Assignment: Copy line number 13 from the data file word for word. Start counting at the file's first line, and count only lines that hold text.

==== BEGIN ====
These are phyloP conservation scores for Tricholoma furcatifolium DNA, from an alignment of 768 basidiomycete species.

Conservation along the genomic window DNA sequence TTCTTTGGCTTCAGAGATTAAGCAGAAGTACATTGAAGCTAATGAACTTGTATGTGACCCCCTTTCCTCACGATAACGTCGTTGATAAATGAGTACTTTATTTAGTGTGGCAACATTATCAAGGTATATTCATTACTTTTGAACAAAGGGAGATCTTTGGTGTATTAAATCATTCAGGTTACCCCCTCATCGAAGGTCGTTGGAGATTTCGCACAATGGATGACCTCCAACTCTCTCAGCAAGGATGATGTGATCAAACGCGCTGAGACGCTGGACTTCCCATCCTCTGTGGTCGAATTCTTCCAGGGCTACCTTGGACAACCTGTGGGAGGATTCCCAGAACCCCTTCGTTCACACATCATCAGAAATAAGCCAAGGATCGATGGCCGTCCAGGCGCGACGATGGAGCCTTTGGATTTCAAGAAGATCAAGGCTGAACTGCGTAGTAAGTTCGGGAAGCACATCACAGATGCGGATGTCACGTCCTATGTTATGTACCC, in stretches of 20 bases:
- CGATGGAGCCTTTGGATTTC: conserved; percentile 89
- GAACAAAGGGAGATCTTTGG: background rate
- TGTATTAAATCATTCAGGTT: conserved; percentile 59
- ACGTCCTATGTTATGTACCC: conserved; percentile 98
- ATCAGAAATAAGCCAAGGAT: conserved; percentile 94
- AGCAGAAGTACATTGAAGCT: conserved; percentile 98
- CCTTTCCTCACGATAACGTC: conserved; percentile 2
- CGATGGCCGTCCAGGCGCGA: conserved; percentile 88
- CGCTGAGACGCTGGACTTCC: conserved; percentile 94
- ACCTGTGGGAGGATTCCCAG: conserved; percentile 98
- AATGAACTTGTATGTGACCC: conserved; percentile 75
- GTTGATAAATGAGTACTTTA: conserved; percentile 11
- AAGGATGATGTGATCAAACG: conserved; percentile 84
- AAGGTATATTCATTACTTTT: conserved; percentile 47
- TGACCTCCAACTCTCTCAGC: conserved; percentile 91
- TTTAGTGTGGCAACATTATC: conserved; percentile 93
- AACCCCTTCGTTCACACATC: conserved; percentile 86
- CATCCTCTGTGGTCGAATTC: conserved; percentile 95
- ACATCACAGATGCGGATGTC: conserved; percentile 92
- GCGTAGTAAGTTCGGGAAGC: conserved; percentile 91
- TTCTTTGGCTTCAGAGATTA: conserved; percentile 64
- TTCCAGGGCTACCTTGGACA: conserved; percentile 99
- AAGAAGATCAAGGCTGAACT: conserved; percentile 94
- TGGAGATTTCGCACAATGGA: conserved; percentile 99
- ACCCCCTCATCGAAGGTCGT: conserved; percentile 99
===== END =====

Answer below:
- AATGAACTTGTATGTGACCC: conserved; percentile 75